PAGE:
HCP Research Specialty Areas

The diverse, innovative faculty and students at HCP engage in research covering a wide variety of subjects in health care. Below is a list of the seven specialty areas that broadly encompass HCP research; it is not all-inclusive but is meant to provide an overview of interests and accomplishments. For more details or for information on a particular subject or faculty member, go to the Publications section of the website and search by faculty member, or type in keywords in the Search field at the top right-hand side of the website. 

Aging, Disability, and End of Life 

Aging research at HCP builds on over a decade of studies on the quality and costs of care in long-term care and post-acute care settings. This work, which examines the financing, delivery, and organization of services, has fundamentally changed the way policymakers and researchers think about this area. Currently, the work includes several studies of health-related work capacity at older ages, as well as the broad effects of aging on the economy. Disability is now being developed as a new area of research with a focus on appropriate treatment of pain and restoring work capacity, in collaboration with a large team of researchers affiliated with the National Bureau of Economic Research. The study of decision-making in older adults is another emerging area of interest at HCP. End of life care has also been an important area of study for years with both current and former faculty. 

Consumerism 

Price transparency tools have grown in popularity in the past few years as a response to two factors: marked price variation across providers/physicians for a variety of health care services and the requirement that for many insurance plans patients bear a larger fraction of spending through increased deductibles, copays, and co-insurance. Over half of U.S. states have passed legislation establishing price transparency websites or mandating that health plans, hospitals, or health care providers/physicians make price information available to patients. Websites have emerged to “crowd source” price information, and health plans have introduced price transparency tools for enrollees. Employers have also contracted with private vendors to provide their employees with price transparency tools.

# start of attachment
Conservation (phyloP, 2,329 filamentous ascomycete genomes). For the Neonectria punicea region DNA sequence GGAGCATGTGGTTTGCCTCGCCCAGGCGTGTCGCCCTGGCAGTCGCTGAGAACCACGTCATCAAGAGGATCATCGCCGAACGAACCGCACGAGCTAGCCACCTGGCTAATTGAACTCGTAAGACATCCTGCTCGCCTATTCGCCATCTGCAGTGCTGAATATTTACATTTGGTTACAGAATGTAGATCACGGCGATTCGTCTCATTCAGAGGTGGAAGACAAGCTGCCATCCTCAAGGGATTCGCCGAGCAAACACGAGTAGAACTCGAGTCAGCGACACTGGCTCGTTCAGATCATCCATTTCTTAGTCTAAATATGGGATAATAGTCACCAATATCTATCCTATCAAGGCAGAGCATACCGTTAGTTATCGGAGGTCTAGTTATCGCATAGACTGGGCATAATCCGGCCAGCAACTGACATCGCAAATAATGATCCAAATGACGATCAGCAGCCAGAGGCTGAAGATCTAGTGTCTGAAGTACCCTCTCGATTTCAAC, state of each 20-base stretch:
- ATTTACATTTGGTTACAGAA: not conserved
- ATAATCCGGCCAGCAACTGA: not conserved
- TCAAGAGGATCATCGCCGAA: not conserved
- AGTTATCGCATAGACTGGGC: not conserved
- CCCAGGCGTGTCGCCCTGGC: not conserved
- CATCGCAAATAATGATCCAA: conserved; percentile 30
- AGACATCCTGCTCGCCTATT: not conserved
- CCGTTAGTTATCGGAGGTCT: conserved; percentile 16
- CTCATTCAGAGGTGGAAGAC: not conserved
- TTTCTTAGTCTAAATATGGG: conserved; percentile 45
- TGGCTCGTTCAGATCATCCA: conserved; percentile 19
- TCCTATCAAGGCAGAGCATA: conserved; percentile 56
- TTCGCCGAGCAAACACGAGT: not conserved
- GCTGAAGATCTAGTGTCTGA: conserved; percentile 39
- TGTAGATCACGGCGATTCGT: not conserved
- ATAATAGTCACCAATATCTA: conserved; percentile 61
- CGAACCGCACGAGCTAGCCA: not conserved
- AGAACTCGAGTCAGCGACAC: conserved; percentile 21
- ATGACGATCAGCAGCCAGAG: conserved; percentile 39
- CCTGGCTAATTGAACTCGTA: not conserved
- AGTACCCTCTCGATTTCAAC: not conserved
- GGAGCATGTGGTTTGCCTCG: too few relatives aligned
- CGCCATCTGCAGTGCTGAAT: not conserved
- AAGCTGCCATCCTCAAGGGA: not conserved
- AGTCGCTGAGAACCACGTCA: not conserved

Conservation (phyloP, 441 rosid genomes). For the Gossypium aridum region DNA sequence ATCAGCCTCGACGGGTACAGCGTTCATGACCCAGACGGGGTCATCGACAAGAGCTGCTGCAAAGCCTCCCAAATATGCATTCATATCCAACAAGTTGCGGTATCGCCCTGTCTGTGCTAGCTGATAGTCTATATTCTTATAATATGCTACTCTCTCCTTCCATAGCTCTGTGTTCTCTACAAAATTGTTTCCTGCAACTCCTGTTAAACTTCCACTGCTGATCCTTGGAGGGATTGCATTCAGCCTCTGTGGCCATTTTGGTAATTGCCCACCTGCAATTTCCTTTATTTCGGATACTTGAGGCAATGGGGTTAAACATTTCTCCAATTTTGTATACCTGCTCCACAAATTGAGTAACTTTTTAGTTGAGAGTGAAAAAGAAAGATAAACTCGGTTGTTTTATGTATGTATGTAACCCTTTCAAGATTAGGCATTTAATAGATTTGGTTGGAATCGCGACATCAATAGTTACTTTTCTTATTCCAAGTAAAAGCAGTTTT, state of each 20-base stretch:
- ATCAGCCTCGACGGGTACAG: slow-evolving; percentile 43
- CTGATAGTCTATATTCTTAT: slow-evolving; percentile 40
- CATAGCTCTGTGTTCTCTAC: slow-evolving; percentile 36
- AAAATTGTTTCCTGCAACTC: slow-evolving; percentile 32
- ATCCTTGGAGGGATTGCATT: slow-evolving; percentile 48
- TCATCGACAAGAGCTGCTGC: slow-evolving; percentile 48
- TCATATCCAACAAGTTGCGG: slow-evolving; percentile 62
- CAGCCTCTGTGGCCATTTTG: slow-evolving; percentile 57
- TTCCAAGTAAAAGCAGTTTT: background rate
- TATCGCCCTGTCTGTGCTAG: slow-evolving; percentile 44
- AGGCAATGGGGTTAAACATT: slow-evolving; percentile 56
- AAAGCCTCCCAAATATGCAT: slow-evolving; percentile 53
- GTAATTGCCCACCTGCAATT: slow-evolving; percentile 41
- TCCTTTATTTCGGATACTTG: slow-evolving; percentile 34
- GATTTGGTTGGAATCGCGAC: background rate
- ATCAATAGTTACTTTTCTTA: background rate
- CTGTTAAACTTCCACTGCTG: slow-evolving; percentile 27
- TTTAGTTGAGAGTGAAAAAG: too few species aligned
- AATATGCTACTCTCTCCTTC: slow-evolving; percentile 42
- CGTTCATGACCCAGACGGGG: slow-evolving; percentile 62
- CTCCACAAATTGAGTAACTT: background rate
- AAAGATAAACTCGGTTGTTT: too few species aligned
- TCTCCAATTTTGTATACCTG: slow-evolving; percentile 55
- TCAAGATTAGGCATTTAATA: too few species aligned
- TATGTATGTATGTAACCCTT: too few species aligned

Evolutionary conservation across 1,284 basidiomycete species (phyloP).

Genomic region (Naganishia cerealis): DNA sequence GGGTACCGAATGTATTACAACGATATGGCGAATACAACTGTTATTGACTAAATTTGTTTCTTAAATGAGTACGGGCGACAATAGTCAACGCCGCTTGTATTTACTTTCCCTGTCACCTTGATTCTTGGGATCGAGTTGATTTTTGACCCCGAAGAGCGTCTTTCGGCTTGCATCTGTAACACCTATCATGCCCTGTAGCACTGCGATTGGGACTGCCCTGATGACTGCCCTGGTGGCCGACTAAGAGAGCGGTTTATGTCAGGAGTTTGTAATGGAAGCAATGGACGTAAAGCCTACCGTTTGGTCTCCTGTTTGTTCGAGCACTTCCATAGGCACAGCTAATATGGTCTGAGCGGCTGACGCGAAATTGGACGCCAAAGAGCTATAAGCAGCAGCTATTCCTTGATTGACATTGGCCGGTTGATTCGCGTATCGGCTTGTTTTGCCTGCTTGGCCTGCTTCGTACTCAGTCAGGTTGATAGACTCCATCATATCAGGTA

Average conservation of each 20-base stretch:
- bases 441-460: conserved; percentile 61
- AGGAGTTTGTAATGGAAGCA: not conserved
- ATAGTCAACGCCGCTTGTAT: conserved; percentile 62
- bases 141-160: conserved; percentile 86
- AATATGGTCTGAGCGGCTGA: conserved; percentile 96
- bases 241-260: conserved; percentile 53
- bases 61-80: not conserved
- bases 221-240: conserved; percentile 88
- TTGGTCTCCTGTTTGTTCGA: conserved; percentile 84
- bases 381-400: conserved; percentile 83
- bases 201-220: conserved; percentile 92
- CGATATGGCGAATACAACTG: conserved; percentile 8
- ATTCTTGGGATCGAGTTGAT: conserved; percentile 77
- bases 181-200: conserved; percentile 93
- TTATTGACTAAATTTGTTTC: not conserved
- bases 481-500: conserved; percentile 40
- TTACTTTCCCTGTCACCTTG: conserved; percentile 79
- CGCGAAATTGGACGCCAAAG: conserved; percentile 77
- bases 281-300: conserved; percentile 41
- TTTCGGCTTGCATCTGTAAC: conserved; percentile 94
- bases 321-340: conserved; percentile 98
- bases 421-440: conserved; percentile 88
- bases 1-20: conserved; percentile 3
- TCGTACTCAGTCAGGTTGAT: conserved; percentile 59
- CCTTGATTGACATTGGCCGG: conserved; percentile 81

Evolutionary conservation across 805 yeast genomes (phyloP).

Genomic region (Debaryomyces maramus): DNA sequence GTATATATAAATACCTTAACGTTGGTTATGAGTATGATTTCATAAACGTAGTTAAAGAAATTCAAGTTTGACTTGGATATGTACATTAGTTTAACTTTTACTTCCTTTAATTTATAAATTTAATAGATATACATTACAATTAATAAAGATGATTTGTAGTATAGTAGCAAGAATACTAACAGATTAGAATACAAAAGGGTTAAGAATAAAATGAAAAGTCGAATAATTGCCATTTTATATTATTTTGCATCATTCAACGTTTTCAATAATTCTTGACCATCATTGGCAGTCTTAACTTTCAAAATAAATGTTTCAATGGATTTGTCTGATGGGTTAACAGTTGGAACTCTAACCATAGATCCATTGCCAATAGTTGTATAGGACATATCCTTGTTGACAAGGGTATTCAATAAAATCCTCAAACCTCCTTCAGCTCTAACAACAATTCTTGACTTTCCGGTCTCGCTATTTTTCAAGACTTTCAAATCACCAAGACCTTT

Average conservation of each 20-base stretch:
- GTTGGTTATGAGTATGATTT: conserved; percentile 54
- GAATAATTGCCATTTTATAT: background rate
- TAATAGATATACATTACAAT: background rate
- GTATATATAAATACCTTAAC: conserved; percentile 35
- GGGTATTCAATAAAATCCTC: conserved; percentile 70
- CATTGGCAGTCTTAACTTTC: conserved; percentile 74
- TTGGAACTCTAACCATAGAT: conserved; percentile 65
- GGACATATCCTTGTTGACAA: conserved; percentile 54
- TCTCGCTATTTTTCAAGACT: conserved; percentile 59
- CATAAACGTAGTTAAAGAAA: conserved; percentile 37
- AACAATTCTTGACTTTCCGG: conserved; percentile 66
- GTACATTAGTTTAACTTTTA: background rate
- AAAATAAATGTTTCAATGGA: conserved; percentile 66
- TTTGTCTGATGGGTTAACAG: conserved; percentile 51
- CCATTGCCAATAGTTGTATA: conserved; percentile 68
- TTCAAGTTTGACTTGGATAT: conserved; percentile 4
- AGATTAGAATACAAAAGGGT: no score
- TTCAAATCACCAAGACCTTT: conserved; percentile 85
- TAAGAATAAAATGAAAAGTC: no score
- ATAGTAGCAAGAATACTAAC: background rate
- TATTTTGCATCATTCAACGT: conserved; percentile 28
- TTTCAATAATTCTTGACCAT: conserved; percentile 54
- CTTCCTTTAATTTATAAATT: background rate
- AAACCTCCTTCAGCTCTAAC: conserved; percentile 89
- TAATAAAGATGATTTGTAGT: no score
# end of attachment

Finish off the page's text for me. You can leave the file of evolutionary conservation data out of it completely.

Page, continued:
Despite the enthusiasm for price transparency efforts, little is known about their impact or association with health care spending. HCP has been on the forefront of examining the impact of price transparency to answer questions such as who uses such tools, where is there the greatest potential, and whether increasing price transparency decreases spending.

Comparative Effectiveness Research

Comparative effectiveness work has been part of the HCP portfolio since its inception, initially determining how different health care services (e.g., tests or treatments) differ from each other in cost or quality. In more recent years, the definition of this work has extended to site of service, specifically, how the same service delivered at different sites or under different insurance plans contrast in outcomes. Sites can be hospitals or provider groups (e.g., the Veterans Administration) and plans can include various types of insurers. HCP faculty have had extensive and ongoing experience with comparative research involving alternative sites of care.
 

Health Care Economics and Policy